All of us at Multnomah County Animal Services consider ourselves lucky that our work involves dogs, cats and the occasional bird, rabbit or reptile that shows up here at the county shelter in Troutdale. We care about each of the 8,000-plus dogs and cats that arrive each year, and also consider ourselves fortunate to be part of a large animal-loving community in the area that’s committed to providing the best possible care for those dogs and cats.
The county shelter is unique among local animal shelters because we are an open-admission facility. That means we accept all breeds of dogs and cats, regardless of health or whether they can be adopted out. We take responsibility for all animals. No exceptions.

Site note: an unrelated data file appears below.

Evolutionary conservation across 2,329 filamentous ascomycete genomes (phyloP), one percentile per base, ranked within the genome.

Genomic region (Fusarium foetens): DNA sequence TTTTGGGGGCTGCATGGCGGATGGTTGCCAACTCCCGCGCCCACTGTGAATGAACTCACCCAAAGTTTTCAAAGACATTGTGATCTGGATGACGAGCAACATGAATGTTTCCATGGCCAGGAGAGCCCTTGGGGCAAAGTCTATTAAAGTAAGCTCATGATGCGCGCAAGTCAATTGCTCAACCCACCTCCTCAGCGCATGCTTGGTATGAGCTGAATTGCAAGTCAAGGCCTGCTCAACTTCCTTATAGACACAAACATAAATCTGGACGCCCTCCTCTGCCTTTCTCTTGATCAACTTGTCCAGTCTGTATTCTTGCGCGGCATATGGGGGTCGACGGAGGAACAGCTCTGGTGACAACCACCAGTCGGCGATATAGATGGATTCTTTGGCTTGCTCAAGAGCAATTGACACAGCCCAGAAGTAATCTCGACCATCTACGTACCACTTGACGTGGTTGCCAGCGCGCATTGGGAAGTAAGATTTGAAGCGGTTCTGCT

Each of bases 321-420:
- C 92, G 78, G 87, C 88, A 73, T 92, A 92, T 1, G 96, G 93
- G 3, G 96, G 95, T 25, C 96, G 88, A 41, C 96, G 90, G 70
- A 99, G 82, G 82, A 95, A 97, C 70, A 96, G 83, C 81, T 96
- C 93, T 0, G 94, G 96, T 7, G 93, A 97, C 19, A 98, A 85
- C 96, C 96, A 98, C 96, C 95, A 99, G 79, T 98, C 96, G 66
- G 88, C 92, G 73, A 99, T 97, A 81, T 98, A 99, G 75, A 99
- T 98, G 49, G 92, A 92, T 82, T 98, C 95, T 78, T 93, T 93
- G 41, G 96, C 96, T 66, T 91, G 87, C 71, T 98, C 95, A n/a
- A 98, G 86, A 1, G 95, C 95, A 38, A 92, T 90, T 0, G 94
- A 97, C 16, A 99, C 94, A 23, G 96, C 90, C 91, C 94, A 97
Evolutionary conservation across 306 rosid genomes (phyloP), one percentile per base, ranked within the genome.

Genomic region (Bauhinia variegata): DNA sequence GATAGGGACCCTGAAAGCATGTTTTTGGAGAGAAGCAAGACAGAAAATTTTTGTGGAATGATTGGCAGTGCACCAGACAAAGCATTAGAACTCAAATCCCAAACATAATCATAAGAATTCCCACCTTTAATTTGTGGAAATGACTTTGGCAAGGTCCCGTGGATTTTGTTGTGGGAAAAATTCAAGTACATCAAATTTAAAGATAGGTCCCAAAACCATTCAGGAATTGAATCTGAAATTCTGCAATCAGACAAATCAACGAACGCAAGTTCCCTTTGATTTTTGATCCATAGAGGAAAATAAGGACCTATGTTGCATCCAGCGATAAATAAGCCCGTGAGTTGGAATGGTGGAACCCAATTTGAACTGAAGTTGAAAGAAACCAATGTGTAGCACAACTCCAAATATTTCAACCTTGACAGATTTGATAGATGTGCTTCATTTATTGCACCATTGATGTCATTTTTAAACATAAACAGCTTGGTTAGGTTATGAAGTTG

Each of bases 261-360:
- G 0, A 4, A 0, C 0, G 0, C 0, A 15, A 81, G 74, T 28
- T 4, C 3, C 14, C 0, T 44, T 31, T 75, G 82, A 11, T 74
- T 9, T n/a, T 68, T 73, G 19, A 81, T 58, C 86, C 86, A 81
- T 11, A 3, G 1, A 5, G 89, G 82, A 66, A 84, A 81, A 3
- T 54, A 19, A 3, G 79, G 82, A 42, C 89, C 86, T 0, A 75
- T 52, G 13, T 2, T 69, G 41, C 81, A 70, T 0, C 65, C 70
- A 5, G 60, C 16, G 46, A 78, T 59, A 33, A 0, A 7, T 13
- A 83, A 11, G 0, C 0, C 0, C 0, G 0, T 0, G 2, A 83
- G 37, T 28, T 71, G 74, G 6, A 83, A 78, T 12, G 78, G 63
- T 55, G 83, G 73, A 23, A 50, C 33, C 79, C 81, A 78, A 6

While that combination presents the county’s shelter with distinctive challenges when it comes to finding homes for animals, the shelter is proud to report steady, long-term gains in live release rates for the hundreds of dogs and cats that arrive every month.
The gains that have been achieved over the past several years couldn’t have been made without the strong support of our community. And we will continue working with the county’s big community of animal lovers to build on those gains so that every healthy, treatable and manageable animal that comes to the shelter finds a home.
Please read on if you want answers to frequently asked questions about the shelter’s “live release” rates for dogs and cats, how professionals at the shelter assess and treat our animals and what role all of us in the community can play in continuing to improve our services for the cats and dogs we love.